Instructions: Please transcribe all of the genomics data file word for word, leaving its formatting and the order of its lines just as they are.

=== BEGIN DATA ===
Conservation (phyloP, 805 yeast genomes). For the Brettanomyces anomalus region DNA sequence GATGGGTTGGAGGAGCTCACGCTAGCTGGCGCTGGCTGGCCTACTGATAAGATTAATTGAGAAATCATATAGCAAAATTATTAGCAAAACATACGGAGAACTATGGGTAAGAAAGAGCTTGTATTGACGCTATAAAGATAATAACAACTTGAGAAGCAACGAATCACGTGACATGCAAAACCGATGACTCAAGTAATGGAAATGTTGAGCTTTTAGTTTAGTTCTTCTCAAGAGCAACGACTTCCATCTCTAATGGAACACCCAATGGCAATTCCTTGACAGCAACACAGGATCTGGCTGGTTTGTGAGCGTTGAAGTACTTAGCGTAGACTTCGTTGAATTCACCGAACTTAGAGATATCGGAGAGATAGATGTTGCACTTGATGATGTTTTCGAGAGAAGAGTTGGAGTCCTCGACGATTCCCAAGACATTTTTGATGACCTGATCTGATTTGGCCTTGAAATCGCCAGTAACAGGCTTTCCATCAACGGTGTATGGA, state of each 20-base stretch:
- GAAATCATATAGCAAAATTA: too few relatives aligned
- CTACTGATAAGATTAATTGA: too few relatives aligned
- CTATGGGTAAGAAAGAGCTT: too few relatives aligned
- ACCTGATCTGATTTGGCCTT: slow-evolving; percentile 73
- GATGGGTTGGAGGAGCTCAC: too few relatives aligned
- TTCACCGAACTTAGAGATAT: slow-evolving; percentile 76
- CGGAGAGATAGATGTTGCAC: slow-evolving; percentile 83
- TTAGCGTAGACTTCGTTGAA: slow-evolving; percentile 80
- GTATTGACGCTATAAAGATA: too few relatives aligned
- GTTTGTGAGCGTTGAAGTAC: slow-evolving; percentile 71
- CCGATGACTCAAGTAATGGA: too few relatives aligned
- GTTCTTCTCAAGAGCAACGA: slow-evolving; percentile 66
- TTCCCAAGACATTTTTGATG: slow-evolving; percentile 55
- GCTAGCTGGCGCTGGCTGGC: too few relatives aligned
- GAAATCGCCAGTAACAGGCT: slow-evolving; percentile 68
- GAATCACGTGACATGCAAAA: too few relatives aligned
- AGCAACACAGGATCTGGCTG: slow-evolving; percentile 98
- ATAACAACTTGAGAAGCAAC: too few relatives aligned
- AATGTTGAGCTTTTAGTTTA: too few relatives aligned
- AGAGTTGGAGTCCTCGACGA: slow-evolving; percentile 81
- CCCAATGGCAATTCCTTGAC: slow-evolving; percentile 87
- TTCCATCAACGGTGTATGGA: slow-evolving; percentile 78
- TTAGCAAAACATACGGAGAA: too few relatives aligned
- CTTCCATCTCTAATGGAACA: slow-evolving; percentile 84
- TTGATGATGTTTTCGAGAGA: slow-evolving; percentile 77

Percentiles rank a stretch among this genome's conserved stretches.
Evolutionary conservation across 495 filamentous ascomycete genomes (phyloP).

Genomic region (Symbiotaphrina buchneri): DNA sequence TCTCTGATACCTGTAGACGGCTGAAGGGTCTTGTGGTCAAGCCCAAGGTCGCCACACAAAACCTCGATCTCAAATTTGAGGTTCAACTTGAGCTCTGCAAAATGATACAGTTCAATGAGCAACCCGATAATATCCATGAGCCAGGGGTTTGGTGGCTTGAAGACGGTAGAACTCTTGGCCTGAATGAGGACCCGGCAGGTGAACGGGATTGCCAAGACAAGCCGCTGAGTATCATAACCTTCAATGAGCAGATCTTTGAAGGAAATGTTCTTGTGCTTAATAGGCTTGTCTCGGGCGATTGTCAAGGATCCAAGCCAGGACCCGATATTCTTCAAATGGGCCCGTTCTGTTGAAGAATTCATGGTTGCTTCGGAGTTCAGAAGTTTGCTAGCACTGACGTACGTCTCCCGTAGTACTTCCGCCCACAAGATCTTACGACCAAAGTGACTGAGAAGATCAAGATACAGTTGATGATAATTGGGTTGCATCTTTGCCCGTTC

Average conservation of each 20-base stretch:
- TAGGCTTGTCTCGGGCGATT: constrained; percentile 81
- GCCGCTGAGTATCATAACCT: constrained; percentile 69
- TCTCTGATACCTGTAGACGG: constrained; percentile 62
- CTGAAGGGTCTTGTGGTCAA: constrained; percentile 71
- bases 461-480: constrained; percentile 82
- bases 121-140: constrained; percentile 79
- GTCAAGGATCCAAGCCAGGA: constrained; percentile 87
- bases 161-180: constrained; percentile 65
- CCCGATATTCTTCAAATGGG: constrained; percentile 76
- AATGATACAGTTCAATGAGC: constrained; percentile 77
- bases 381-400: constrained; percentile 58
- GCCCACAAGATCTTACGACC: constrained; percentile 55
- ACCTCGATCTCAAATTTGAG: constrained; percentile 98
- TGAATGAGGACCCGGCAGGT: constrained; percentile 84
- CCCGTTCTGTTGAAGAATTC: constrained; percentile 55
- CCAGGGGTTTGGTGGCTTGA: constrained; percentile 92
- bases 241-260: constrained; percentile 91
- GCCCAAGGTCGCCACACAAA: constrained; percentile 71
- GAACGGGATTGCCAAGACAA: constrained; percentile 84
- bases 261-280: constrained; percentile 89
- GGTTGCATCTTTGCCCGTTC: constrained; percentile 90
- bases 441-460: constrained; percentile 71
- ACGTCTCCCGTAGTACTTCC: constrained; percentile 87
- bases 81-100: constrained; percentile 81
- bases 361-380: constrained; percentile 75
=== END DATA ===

Conservation (phyloP, 805 yeast genomes). For the Brettanomyces anomalus region DNA sequence GATGGGTTGGAGGAGCTCACGCTAGCTGGCGCTGGCTGGCCTACTGATAAGATTAATTGAGAAATCATATAGCAAAATTATTAGCAAAACATACGGAGAACTATGGGTAAGAAAGAGCTTGTATTGACGCTATAAAGATAATAACAACTTGAGAAGCAACGAATCACGTGACATGCAAAACCGATGACTCAAGTAATGGAAATGTTGAGCTTTTAGTTTAGTTCTTCTCAAGAGCAACGACTTCCATCTCTAATGGAACACCCAATGGCAATTCCTTGACAGCAACACAGGATCTGGCTGGTTTGTGAGCGTTGAAGTACTTAGCGTAGACTTCGTTGAATTCACCGAACTTAGAGATATCGGAGAGATAGATGTTGCACTTGATGATGTTTTCGAGAGAAGAGTTGGAGTCCTCGACGATTCCCAAGACATTTTTGATGACCTGATCTGATTTGGCCTTGAAATCGCCAGTAACAGGCTTTCCATCAACGGTGTATGGA, state of each 20-base stretch:
- GAAATCATATAGCAAAATTA: too few relatives aligned
- CTACTGATAAGATTAATTGA: too few relatives aligned
- CTATGGGTAAGAAAGAGCTT: too few relatives aligned
- ACCTGATCTGATTTGGCCTT: slow-evolving; percentile 73
- GATGGGTTGGAGGAGCTCAC: too few relatives aligned
- TTCACCGAACTTAGAGATAT: slow-evolving; percentile 76
- CGGAGAGATAGATGTTGCAC: slow-evolving; percentile 83
- TTAGCGTAGACTTCGTTGAA: slow-evolving; percentile 80
- GTATTGACGCTATAAAGATA: too few relatives aligned
- GTTTGTGAGCGTTGAAGTAC: slow-evolving; percentile 71
- CCGATGACTCAAGTAATGGA: too few relatives aligned
- GTTCTTCTCAAGAGCAACGA: slow-evolving; percentile 66
- TTCCCAAGACATTTTTGATG: slow-evolving; percentile 55
- GCTAGCTGGCGCTGGCTGGC: too few relatives aligned
- GAAATCGCCAGTAACAGGCT: slow-evolving; percentile 68
- GAATCACGTGACATGCAAAA: too few relatives aligned
- AGCAACACAGGATCTGGCTG: slow-evolving; percentile 98
- ATAACAACTTGAGAAGCAAC: too few relatives aligned
- AATGTTGAGCTTTTAGTTTA: too few relatives aligned
- AGAGTTGGAGTCCTCGACGA: slow-evolving; percentile 81
- CCCAATGGCAATTCCTTGAC: slow-evolving; percentile 87
- TTCCATCAACGGTGTATGGA: slow-evolving; percentile 78
- TTAGCAAAACATACGGAGAA: too few relatives aligned
- CTTCCATCTCTAATGGAACA: slow-evolving; percentile 84
- TTGATGATGTTTTCGAGAGA: slow-evolving; percentile 77

Percentiles rank a stretch among this genome's conserved stretches.
Evolutionary conservation across 495 filamentous ascomycete genomes (phyloP).

Genomic region (Symbiotaphrina buchneri): DNA sequence TCTCTGATACCTGTAGACGGCTGAAGGGTCTTGTGGTCAAGCCCAAGGTCGCCACACAAAACCTCGATCTCAAATTTGAGGTTCAACTTGAGCTCTGCAAAATGATACAGTTCAATGAGCAACCCGATAATATCCATGAGCCAGGGGTTTGGTGGCTTGAAGACGGTAGAACTCTTGGCCTGAATGAGGACCCGGCAGGTGAACGGGATTGCCAAGACAAGCCGCTGAGTATCATAACCTTCAATGAGCAGATCTTTGAAGGAAATGTTCTTGTGCTTAATAGGCTTGTCTCGGGCGATTGTCAAGGATCCAAGCCAGGACCCGATATTCTTCAAATGGGCCCGTTCTGTTGAAGAATTCATGGTTGCTTCGGAGTTCAGAAGTTTGCTAGCACTGACGTACGTCTCCCGTAGTACTTCCGCCCACAAGATCTTACGACCAAAGTGACTGAGAAGATCAAGATACAGTTGATGATAATTGGGTTGCATCTTTGCCCGTTC

Average conservation of each 20-base stretch:
- TAGGCTTGTCTCGGGCGATT: constrained; percentile 81
- GCCGCTGAGTATCATAACCT: constrained; percentile 69
- TCTCTGATACCTGTAGACGG: constrained; percentile 62
- CTGAAGGGTCTTGTGGTCAA: constrained; percentile 71
- bases 461-480: constrained; percentile 82
- bases 121-140: constrained; percentile 79
- GTCAAGGATCCAAGCCAGGA: constrained; percentile 87
- bases 161-180: constrained; percentile 65
- CCCGATATTCTTCAAATGGG: constrained; percentile 76
- AATGATACAGTTCAATGAGC: constrained; percentile 77
- bases 381-400: constrained; percentile 58
- GCCCACAAGATCTTACGACC: constrained; percentile 55
- ACCTCGATCTCAAATTTGAG: constrained; percentile 98
- TGAATGAGGACCCGGCAGGT: constrained; percentile 84
- CCCGTTCTGTTGAAGAATTC: constrained; percentile 55
- CCAGGGGTTTGGTGGCTTGA: constrained; percentile 92
- bases 241-260: constrained; percentile 91
- GCCCAAGGTCGCCACACAAA: constrained; percentile 71
- GAACGGGATTGCCAAGACAA: constrained; percentile 84
- bases 261-280: constrained; percentile 89
- GGTTGCATCTTTGCCCGTTC: constrained; percentile 90
- bases 441-460: constrained; percentile 71
- ACGTCTCCCGTAGTACTTCC: constrained; percentile 87
- bases 81-100: constrained; percentile 81
- bases 361-380: constrained; percentile 75